The winking stars of the Pleiades are easy targets for backyard observers. They’re also frequent targets for professional ground-based telescopes, polarimeters, and interferometers. So it’s ironic that they’re some of the most difficult targets for sophisticated space-based telescopes.
Nowhere is that more true than for Kepler. The exoplanet-hunting satellite has monitored thousands of stars, but the brightest ones have largely remained out of its reach. Now, astronomers have come up with a new technique to change that.
Engineers designed Kepler’s sensitive CCD cameras to catch minute changes in faint stars, in order to detect the tiny blips in light that indicate a planet transiting its sun. But that exquisite sensitivity means that Kepler has difficulty measuring brilliant stars such as Alcyone, Atlas, Electra, Maia, Merope, Taygeta, and Pleione — the “seven sisters” of the Pleiades.
CCD cameras work by capturing photons in “wells,” with each well corresponding to a single pixel in the resulting image. If a plethora of photons come in, the well may overflow, “bleeding” into neighboring wells.
Such bleed trails make it difficult to measure the brightness of a star, because the recorded photons aren’t all in one place. Matters are complicated by the fact that Kepler is in space, so it has a limited amount of time to downlink data via ground stations. To minimize the data it has to send to Earth, the spacecraft only sends information in a “postage stamp” around each star it’s monitoring. There simply isn’t the bandwidth to send down information from a full bleed trail.
In the November issue of the Monthly Notices of the Royal Astronomical Society, Timothy White (Aarhus University, Denmark; Georg-August University Gottingen, Germany; and Max Planck Institute for Solar System Research, Germany) and colleagues have come up with a way around Kepler’s limitations: an innovative method called halo photometry.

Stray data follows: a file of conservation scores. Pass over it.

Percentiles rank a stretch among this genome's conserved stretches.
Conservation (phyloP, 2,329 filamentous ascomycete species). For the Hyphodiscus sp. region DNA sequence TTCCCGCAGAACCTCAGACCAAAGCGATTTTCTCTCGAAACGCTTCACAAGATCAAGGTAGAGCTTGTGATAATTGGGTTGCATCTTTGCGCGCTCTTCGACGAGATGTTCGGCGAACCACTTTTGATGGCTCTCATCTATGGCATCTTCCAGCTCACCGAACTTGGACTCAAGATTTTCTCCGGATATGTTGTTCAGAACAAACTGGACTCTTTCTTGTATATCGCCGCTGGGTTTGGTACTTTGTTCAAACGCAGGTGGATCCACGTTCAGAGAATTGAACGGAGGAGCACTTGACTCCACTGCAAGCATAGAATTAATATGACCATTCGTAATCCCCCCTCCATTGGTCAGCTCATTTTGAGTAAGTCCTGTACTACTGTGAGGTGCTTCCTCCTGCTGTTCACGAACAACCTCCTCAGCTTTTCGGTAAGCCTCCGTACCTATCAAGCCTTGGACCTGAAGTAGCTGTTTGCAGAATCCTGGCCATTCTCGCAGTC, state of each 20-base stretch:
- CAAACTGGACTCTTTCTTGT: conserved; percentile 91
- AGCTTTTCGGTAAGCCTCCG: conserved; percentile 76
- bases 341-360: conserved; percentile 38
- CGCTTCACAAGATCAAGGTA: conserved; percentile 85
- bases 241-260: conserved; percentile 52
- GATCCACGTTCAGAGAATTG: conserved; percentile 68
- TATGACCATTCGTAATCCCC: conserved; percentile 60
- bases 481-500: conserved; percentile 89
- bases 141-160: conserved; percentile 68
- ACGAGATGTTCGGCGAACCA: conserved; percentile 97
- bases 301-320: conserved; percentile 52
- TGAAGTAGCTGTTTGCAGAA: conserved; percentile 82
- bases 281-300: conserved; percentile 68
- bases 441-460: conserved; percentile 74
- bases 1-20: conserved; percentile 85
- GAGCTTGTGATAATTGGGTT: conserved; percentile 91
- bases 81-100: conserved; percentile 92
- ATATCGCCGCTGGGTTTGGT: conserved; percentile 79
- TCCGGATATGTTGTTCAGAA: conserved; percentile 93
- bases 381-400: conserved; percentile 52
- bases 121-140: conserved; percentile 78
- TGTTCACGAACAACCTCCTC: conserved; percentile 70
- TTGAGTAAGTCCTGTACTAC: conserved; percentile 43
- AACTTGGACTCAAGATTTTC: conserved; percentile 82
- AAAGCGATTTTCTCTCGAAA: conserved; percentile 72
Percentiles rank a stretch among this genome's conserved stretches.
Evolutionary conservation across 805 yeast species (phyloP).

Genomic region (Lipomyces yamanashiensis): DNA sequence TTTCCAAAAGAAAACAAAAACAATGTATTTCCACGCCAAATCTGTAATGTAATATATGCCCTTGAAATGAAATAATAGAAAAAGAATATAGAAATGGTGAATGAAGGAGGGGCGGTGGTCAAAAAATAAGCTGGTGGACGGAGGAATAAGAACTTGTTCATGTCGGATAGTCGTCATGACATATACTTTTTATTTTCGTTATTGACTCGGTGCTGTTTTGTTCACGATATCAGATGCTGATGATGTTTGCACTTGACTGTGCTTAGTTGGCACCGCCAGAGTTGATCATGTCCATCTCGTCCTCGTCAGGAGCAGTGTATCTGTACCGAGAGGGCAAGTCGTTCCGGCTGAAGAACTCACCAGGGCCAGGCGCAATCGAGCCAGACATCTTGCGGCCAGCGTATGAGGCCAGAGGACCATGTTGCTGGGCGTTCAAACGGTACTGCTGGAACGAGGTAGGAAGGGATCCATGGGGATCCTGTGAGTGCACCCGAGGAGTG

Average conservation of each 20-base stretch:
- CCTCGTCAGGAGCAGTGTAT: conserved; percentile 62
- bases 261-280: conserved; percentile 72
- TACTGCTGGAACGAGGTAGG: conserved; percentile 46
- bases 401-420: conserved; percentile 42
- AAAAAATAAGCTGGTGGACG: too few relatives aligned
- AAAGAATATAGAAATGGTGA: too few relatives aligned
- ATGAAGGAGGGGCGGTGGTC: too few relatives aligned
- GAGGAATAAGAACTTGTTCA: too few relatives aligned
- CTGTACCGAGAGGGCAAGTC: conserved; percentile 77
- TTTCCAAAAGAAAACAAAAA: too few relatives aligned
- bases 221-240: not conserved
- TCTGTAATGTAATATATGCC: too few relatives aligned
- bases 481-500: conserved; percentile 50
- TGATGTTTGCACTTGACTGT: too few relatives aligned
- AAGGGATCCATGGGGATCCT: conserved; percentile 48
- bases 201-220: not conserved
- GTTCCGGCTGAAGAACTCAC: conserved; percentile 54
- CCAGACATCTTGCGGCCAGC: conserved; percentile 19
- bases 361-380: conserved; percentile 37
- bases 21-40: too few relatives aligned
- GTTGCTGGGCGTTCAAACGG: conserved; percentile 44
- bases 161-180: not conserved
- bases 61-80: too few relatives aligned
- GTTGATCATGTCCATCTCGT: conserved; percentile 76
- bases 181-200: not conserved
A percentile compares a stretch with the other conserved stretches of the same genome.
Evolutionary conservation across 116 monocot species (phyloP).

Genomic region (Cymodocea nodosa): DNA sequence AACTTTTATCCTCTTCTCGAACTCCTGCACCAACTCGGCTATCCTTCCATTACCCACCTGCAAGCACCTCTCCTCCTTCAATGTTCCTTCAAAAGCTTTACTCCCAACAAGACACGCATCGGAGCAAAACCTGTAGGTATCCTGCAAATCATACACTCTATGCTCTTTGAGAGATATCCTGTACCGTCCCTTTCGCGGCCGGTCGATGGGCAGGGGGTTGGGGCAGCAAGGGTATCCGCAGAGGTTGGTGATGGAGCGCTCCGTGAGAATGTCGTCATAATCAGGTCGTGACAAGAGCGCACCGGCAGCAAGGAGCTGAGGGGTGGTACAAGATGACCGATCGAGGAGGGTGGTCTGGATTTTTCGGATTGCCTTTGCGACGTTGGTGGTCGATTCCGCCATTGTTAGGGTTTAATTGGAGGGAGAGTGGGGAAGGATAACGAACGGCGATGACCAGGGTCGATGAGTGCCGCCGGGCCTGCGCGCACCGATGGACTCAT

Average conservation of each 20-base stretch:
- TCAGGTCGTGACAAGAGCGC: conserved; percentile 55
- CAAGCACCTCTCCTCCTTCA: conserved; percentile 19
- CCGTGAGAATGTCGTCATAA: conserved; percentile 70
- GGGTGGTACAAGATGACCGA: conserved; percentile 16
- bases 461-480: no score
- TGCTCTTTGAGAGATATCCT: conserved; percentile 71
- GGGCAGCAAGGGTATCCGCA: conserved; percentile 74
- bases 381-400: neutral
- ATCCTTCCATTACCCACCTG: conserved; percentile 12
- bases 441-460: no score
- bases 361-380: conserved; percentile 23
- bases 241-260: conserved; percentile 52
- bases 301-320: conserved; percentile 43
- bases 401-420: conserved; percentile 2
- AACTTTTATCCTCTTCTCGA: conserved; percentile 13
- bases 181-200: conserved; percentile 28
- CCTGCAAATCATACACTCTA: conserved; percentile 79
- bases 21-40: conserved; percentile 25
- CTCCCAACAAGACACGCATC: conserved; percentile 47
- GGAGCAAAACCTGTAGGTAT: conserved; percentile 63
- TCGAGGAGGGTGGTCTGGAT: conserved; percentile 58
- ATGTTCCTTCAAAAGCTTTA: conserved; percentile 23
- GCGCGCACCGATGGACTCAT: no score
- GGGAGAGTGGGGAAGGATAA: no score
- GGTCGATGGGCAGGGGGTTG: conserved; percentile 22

Rather than looking at the saturated pixel that represents the star itself, the method measures brightness using the scattered light around this central pixel. From this “halo,” the astronomers could reliably measure how bright stars varied over time.
“The halo method will be a definite asset for observing bright stars,” says Austin Gulliver (Brandon University, Canada), who was not involved in the study.
The brilliant stars we see in the Pleiades cluster are blue giant stars — they’re all brighter and more massive than the Sun, and nearing the end of their short lives. And the Kepler observations reveal that they all pulsate, slowly varying in brightness by less than 1%.
Weird and Wonderful Maia
But one of these stars is not like the others.
Maia was already known as a mercury-manganese star: its slow rotation and calm atmosphere allow unusual concentrations of heavy elements to circulate near its surface. The Kepler observations revealed that Maia varies on an unusually long period, brightening and fading over a period of 10 days. Combined with ground-based spectroscopy and interferometry, the Kepler data also show that we likely see Maia equator-on. White and colleagues determined that the variability must come from large spots enriched with chemicals on the star’s surface.
“If the spot is fixed on the stellar surface, then it probably has some relation to the magnetic field present,” Gulliver remarks, adding that more data is needed to learn why and how these chemical spots would exist. “Maia should be further investigated using Doppler imaging techniques over several years to better characterize the spots.”
Witnessing these small surface changes is crucial to understanding stars, especially the interiors that are otherwise out of observational reach, Gulliver adds. The sloshing plasma that leads to the brightness pulsations that Kepler detects can tell astronomers what’s happening inside stars. “There is much that we have yet to understand about the physics of stellar cores.”